Alzheimer’s Disease: Get A Good Night’s Sleep

Sleep is important for many aspects of our health and wellbeing. When we sleep our bodies and our minds are given the ability to slow down and repair itself. Eating healthy and exercising regularly help your brain function at its highest level and can help slow the progression of Alzheimer’s. A recent study at John Hopkins School of Public Health recently found that older adults (70-years-old or older) who slept short periods of time had higher levels of a brain plaque that has been linked to Alzheimer’s.

The study isn’t saying that if you don’t get good sleep that you’re going to develop Alzheimer’s, but it does appear to indicate a link between restless nights and its progression.

Adam Spira, PhD, a researcher in the study was quoted as saying, “These findings are important in part because sleep disturbances can be treated in older people. To the degree that poor sleep promotes the development of Alzheimer’s disease, treatments for poor sleep or efforts to maintain healthy sleep patterns may help prevent or slow the progression of Alzheimer disease,”

While sleep may not stop Alzheimer’s, seeing the connection between “poor sleep and increased amyloid in the brain is a sign of Alzheimer’s disease.” The study will move forward and try to determine whether addressing and correcting poor sleep habits may reduce the incidence of Alzheimer’s.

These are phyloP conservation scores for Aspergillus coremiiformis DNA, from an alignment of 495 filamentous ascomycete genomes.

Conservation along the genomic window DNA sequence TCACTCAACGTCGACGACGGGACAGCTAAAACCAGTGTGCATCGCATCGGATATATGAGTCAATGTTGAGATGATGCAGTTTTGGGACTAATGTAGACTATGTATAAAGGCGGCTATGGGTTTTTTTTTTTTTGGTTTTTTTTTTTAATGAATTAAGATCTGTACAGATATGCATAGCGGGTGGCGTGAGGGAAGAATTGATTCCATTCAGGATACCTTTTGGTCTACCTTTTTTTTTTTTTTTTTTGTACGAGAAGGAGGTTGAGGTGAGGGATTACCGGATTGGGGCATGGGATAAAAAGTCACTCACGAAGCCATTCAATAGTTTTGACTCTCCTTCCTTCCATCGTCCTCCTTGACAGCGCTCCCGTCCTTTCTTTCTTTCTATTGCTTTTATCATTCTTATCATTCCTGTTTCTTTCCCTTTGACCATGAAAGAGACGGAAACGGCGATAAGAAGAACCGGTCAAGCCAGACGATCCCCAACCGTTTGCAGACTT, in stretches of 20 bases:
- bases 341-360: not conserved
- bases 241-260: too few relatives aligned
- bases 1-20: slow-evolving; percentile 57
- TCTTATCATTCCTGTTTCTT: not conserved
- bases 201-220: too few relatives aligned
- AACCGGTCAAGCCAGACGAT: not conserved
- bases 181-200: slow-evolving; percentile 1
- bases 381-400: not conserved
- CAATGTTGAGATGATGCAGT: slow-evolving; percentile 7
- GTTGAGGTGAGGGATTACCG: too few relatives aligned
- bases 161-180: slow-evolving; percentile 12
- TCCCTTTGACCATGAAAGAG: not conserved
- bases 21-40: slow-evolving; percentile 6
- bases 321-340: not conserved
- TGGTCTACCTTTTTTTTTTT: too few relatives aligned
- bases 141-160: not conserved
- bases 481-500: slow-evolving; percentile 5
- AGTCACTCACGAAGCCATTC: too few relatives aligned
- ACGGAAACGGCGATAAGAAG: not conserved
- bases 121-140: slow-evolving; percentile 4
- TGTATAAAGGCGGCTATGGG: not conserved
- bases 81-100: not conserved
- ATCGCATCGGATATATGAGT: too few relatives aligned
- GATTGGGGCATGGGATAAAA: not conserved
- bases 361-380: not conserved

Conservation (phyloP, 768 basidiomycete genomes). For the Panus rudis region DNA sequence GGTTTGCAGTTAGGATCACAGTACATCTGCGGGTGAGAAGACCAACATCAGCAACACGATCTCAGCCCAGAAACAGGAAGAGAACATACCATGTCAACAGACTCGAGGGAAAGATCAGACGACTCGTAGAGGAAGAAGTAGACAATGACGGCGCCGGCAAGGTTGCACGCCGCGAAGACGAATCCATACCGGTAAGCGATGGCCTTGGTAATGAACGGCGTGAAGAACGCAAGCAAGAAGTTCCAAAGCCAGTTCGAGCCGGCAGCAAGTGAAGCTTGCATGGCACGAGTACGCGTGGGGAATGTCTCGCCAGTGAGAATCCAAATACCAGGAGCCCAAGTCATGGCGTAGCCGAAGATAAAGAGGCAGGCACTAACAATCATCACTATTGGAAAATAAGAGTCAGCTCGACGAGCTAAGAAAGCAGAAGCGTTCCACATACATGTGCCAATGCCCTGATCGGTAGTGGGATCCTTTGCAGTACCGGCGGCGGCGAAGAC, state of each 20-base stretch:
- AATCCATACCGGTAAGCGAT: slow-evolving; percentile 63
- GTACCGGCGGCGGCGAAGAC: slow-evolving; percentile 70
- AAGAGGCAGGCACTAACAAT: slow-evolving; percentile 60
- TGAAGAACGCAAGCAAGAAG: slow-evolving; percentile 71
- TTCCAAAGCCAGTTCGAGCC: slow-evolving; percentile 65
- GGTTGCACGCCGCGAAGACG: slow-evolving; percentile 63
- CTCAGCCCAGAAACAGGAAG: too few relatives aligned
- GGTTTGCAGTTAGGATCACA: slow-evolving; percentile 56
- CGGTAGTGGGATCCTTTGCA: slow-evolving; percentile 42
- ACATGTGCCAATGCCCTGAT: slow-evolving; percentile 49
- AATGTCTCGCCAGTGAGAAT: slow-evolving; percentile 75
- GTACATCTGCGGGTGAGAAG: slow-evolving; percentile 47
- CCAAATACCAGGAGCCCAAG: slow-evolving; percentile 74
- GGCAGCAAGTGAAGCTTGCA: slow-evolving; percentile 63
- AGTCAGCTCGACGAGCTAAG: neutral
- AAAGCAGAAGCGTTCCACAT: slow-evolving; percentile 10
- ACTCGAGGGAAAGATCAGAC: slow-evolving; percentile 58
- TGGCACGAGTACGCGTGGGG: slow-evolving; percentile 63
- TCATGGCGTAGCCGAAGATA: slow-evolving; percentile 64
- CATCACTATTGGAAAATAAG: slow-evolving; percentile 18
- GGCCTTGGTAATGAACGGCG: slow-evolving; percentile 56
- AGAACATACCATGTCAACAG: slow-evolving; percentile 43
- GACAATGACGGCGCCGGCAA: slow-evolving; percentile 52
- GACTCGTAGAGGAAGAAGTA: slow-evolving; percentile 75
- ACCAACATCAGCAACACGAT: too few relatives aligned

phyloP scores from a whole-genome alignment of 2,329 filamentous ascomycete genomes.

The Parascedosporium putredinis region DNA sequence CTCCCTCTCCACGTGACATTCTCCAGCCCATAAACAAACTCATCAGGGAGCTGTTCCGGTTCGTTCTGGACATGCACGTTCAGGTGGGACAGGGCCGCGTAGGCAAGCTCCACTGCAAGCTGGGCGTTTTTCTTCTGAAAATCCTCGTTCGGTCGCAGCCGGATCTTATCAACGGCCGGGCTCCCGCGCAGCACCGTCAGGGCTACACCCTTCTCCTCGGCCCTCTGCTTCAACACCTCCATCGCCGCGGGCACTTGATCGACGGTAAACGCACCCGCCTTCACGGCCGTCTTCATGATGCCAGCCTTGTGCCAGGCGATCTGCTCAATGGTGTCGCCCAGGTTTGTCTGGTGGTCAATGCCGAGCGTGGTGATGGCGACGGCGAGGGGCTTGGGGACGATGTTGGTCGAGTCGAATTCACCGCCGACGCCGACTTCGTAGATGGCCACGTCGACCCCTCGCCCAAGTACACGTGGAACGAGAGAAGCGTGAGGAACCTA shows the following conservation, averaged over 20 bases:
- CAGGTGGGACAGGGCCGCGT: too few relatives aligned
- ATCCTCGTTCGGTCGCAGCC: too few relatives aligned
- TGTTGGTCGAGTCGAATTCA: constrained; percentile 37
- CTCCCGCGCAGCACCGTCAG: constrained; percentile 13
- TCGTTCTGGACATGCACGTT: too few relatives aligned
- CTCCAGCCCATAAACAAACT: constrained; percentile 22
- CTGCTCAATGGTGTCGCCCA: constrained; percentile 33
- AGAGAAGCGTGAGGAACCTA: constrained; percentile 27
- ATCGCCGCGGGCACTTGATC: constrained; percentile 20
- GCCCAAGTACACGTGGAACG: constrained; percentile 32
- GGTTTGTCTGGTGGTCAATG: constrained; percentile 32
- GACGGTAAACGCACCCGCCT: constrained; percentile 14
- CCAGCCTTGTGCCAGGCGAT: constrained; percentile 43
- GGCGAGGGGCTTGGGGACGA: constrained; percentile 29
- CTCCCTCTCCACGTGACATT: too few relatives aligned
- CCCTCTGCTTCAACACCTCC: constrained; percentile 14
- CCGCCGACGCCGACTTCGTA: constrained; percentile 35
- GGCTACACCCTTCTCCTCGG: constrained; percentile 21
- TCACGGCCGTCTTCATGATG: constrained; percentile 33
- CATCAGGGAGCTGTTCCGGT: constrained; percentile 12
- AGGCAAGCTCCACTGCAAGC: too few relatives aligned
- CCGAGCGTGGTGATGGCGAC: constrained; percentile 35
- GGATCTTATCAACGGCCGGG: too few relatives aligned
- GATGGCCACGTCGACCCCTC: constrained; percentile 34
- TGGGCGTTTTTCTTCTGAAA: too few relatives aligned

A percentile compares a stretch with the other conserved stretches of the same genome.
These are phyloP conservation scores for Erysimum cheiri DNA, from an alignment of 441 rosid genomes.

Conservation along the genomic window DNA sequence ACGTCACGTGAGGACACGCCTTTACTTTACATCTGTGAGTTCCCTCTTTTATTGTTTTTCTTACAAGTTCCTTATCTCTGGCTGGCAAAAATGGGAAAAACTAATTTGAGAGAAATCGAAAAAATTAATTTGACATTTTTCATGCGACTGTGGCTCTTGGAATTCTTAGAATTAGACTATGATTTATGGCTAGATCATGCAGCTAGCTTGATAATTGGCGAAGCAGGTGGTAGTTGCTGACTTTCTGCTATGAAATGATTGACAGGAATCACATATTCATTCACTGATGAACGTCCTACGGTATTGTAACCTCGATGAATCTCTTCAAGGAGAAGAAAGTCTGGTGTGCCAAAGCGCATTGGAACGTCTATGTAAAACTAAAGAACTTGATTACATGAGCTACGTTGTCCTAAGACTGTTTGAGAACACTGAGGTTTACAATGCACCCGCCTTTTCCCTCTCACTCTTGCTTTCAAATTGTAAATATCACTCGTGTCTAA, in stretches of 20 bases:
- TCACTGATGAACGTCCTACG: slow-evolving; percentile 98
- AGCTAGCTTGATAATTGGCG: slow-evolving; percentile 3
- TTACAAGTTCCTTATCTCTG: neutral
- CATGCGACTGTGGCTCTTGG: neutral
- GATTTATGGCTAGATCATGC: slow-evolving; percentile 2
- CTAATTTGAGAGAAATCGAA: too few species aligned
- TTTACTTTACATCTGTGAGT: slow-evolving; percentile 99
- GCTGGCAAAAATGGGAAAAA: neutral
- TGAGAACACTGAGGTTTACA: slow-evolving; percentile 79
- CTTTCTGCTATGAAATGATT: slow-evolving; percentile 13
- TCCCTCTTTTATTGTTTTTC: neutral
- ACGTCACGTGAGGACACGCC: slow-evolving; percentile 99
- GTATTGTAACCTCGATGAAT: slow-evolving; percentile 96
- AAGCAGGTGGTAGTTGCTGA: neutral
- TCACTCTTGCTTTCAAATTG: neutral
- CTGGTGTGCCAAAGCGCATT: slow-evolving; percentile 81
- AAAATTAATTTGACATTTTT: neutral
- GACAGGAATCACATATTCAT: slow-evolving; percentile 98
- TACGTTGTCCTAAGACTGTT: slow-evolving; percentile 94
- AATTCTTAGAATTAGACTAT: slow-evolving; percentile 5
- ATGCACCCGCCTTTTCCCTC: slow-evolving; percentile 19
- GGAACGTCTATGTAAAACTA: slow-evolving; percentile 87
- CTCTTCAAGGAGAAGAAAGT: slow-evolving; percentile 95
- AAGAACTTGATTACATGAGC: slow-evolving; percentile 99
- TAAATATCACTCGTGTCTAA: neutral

What can you do to get a good night’s sleep? Here are some tips:
• Get some exercise every day. Taking a walk, working in the garden or even doing housework – anything that can get your heart rate elevated – is good for both body and mind. Exercise can also lead to a better night’s sleep.
• Keep caffeine and alcohol intake at a minimum. Caffeine, while a great pick-me-up in the morning will disrupt sleep if you drink it later in the day or in the evening. Alcohol may make you sleepy but will likely lead to wakeful periods in the middle of the night.
• Get into a bedtime routine that involves yawning, stretching and simple relaxation. Take about a half an hour to 45-minutes prior to bedtime and practice relaxation techniques. Did you know that yawning and stretching can also lead to a better night’s sleep? It can. Try this. Fake a yawn and while you’re doing that reach your arms above your head for a stretch. If you do this three more times, you will likely trigger a real yawn and a deep muscle stretch and this will help to relax you and lead to a better night’s rest.
• Make certain your bedroom is restful. Keep the room dark and cool. Keep electronics, televisions and radios out of the room or turned off when you’re falling asleep. If you feel you need noise to get a good night’s rest, try a sleep machine.
• Take a warm bath or a warm shower as part of your bedtime ritual. Once you’ve begun your bedtime ritual resist the urge to watch television, walk the dog, or raid the refrigerator. Get yourself into a mindset of “this ritual is leading toward a more relaxing sleep.”

Whether you can slow or stop the progression of Alzheimer’s with a good night’s slumber, getting a restful sleep will benefit your body in many ways; do what you can to make certain you’re making the most of the night time hours.

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